Forgive me. I’ll do better next time.

This experience reminds me to show people grace. Just as I would want others to overlook my mistakes and perhaps give me an encouraging word. I’m trying to improve, and I’ll bet you are, too.

It’s good to learn new things. It teaches us humility!

 

 

 

We Love Our Readers Sweepstakes

 

FRONT Havens Flight

Hello Readers!

Several of the authors of Write Integrity Press (me included) are giving one lucky entry of the We Love Our Readers Sweepstakes a free Kindle or a 100 dollar Amazon Gift Card.

The Sweepstakes runs now through September 28th.

To enter, here’s the link:

sweepstakes

Good luck!

 

 

 

 

Tiny, But Powerful

I turned off the news yesterday.

Not gonna watch it for awhile. It’s too distressing. It’s not the tragic stories themselves. It’s that every news media outlet spins the latest occurrences to reflect its own biases. Drives me crazy.

On a personal level, I do the same thing. I wish I could turn off my own tongue, too. My mind is filled with judgments, prejudices, criticisms, harsh words, or snarky comebacks. And my tongue practically pants to articulate those negative thoughts to anyone who will listen.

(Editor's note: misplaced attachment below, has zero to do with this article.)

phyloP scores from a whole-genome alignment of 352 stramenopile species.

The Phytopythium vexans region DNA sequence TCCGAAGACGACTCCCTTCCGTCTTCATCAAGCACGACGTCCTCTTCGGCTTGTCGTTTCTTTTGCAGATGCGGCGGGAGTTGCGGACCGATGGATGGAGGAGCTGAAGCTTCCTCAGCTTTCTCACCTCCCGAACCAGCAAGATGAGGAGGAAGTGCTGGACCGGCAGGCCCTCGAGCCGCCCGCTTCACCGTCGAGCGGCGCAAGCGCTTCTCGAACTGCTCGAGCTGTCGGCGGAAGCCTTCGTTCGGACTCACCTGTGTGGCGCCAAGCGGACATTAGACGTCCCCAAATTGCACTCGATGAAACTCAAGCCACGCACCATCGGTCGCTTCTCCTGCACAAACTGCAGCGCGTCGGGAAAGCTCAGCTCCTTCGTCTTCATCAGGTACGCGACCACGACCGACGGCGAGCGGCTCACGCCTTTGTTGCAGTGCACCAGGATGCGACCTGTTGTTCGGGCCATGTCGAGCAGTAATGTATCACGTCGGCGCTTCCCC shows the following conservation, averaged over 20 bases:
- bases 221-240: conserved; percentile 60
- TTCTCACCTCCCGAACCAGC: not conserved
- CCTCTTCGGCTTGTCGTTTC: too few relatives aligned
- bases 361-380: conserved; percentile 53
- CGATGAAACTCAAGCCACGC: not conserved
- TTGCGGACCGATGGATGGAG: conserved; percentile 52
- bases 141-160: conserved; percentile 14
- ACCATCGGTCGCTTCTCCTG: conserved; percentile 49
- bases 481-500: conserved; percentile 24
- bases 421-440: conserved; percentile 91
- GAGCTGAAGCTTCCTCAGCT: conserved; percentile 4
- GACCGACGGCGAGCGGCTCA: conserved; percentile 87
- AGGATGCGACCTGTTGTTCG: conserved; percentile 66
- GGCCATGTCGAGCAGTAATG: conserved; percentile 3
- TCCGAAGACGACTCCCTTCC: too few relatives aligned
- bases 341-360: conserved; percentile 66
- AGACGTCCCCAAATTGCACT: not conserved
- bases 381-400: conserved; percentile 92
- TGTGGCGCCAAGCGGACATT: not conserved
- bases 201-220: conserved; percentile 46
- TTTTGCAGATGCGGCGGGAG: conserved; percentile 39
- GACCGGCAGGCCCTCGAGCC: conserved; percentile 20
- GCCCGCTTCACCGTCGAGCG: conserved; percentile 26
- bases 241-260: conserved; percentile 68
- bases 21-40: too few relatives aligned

It’s not that I don’t also have some lovely thoughts, too. Those slip off my tongue like rain from our backyard big-leaf maple, nurturing the shrubs and flowers below.

May I alway rain this way!

Last week, Bruce and I stayed in the Seattle Marriott by the water. The scenes outside our windows thrilled me. To the west I viewed long ferries carrying cars and people to and from Bainbridge Island. To the south, towering office buildings, piers, restaurants, the Ferris Wheel, and beyond, magnificent Mount Rainier. Below, bustling car and pedestrian traffic moved along Alaskan Way.

Out in the sound, a gigantic cargo ship was being escorted south into the Harbor by a tug boat. Bruce and I watched for nearly a half hour, entranced by how such a tiny ship could pull the black behemoth, loaded with box cars. I imagined that the weight disparity between the two boats would be staggering. Yet, the cargo ship submitted to the leading of this tiny boat.

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Then, of course, the verses from James popped into my mind:
“Or take ships as an example. Although they are so large and are driven by strong winds, they are steered by a very small rudder wherever the pilot wants to go. Likewise, the tongue is a small part of the body, but it makes great boasts. Consider what a great forest is set on fire by a small spark. The tongue also is a fire, a world of evil among the parts of the body…No man can tame the tongue.” (James 3:4-7 NIV Bible)

In the world of boat and harbors,  a tiny tug boat is a good thing.